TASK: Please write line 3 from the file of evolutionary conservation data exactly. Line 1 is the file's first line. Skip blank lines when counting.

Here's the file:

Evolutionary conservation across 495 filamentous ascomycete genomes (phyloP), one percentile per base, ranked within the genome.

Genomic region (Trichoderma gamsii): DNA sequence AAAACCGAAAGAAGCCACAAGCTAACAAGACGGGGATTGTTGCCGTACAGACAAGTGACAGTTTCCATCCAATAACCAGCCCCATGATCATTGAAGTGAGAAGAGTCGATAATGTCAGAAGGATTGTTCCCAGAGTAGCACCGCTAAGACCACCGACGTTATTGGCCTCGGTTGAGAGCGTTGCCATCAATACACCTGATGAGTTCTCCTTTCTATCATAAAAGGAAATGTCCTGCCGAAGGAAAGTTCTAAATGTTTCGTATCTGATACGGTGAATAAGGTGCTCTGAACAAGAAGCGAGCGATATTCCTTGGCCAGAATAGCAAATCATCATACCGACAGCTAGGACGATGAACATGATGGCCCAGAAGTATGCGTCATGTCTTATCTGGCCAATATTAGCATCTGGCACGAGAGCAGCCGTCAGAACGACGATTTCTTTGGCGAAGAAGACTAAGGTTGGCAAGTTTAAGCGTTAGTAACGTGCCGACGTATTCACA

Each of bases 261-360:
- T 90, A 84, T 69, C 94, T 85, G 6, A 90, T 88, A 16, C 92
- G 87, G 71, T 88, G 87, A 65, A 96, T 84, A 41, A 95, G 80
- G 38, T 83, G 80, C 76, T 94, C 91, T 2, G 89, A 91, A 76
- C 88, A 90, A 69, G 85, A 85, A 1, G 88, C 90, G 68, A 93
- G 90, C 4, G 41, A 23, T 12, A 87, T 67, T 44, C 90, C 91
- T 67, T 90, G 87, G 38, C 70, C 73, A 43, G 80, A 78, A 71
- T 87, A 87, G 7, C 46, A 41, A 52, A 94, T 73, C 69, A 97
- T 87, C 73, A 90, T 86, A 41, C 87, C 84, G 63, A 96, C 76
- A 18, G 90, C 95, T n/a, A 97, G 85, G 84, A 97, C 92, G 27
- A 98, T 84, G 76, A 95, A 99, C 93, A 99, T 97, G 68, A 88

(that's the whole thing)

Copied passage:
Each of bases 261-360: